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Beginner’s Guide: Start a blog, get 100,000 page views and make over $100 your first month

Beginner’s Guide: Start a blog, get 100,000 page views and make over $100 your first month

If you’re a blog reader, chances are you’re also an aspiring blog writer. Launching a for-profit weblog is extremely attractive because it has the potential for endless profit with practically no overhead. Launching a blog is a quick and easy process even for the absolute beginner. The following is what I learned from my pre-lifehack.org blog in which I earned over $100 and received over 100,000 page views my first month blogging. I did it and you can too! Make the jump to find out how.

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Technical stuff
First things first, you’ve got to get the technical stuff out of the way. The “technical stuff” I’m talking about includes choosing a blogging platform, choosing a hosting service, and choosing a domain name. Chances are you’re well aware of the various blogging platforms so I won’t spend time going over them. I think the best blogging software to use is WordPress. Darren Rowse over at ProBlogger.net has an excellent post that describes the features of WordPress 2.0. After you’ve decided on a blogging application, you need to chose a domain name and a hosting service. If you have never blogged before (or even if you have) you will find that it is easiest to chose a domain name and hosting package from the same service provider. GoDaddy.com has 24/7 technical support (although you will pay a premium compared to other hosting providers) and it will completely automate the installation of WordPress for free. If you are not a technical person, this frees you from messing around with all the technical junk.

Domain name
It is extremely important that you think long term before picking a domain name. After you establish your blog, you aren’t going to be able to transfer your domain name without losing your readers, really! Think of your domain name as being permanently attached to your blog. Your domain name should be as short as possible, easy to remember, easy to speak, and not include any part of your name unless you’re a celebrity (which you’re not). You should avoid using any part of your name because if your blog becomes popular enough to sell, having your name as part or all of the domain name will drive down some of the blog’s value.

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Get advertisements immediately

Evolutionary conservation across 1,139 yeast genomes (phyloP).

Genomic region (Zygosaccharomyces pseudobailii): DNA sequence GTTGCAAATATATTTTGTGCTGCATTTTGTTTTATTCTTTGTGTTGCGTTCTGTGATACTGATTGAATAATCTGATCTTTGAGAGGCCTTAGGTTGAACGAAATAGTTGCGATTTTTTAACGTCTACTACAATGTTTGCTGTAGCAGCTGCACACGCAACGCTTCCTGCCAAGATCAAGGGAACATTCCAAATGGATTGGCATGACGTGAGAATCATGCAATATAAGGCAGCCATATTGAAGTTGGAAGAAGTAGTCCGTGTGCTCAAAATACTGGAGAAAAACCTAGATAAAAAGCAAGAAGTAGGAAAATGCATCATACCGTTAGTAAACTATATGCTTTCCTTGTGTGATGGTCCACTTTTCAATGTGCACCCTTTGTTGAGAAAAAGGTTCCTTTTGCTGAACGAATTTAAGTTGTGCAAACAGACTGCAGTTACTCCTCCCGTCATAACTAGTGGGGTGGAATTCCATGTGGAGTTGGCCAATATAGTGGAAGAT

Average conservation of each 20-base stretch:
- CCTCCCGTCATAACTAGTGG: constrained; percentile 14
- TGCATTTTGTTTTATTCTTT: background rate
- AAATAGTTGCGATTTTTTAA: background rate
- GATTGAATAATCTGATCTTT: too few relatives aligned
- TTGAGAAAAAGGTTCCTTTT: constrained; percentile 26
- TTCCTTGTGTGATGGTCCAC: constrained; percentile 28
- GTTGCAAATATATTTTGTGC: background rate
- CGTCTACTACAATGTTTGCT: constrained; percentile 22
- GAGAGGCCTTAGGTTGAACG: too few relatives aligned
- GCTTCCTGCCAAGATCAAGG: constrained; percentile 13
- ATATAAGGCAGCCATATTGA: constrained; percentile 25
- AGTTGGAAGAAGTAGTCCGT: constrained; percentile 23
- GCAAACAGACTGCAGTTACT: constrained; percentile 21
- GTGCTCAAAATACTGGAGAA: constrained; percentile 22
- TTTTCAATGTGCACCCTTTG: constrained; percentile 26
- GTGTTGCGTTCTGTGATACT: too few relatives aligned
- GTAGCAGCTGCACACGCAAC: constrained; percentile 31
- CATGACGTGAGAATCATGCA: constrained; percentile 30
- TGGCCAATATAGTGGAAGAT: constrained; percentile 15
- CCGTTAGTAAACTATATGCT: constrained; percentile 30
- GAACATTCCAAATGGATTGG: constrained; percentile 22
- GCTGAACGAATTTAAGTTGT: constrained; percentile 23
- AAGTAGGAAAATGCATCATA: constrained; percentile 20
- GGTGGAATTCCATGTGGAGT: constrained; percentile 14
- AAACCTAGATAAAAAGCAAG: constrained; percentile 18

Sign up for advertisements immediately. You’re not going to make any money without advertisements. Yahoo!, Google, Microsoft, Amazon and many others offer advertisements that you can easily integrate into your site. I had great success using Google Adsense. Despite what you may have heard, you can make some pretty good money with Google ads. Checkout Darren from ProBlogger’s survey about Adsense income. I also recommend signing up with PayPopUp banner ads. PayPopUp pays you every time their ad is displayed, you don’t have to rely on users clicking the links. This will not make you nearly as much money as Google Adsense, however it is guaranteed money even if no visitors click your advertisements. After your blog is established, the goal should be to ditch third party advertisements and sell advertising space directly to companies.

Get Google Analytics immediately
You will want to track as much information about your visitors as possible, the easiest and most detailed way of doing so is with Google Analytics. Amongst many other things, Google Analytics lets you see the referring URL of your visitors, your top content, what Google searches are landing users at your site, how long users are staying, and their exit points. Knowing this information will help you customize your content so that you can maximize your readership. You should also consider using Site Meter to publicly display your site’s up to the hour traffic to potential advertisers.

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Write 50 posts
That’s enough talk about setup, it’s time to talk content. That’s right, you need to write at least 50 posts your first month. That’s 2-3 posts per day, everyday for 30 days. It may seem tough, but it is absolutely necessary. The number one way that you will lose potential readers is to not update your site regularly. You need to establish readership, and get your Google Page Rank up, if you can’t come up with 50 posts the first month, you may want to consider finding another topic for your blog. Adding several posts per day will help increase the amount of Stumbleupon traffic your site grabs.

Submit every article to Digg
This recommendation is going to bring some negative comments, I’m sure. Regardless, digg.com is a tremendous way to advertise your site for free. Honestly, submit every article you write to digg. When you are starting a brand new blog, besides exchanging links with more establish blogs (which I recommend) there will be absolutely no links to your site. Even if you think the article is no good, submit it to digg. Let the digg community decide what is good content and what is not. You might as well let your work get some exposure. Some of my most popular posts through Stumbleupon got less than 4 diggs. Every article that doesn’t make the front page of digg will land you about 100 page views. If you do make the front page of digg (it’s a great feeling, believe me). You will get anywhere between 3,000 and 20,000 page views per day.

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What would you do differently
I know some of you have been blogging for a very long time. What would you add that I didn’t mention? Is there anything I suggest that you disagree with? Please share your opinion in the comments.

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Last Updated on August 6, 2020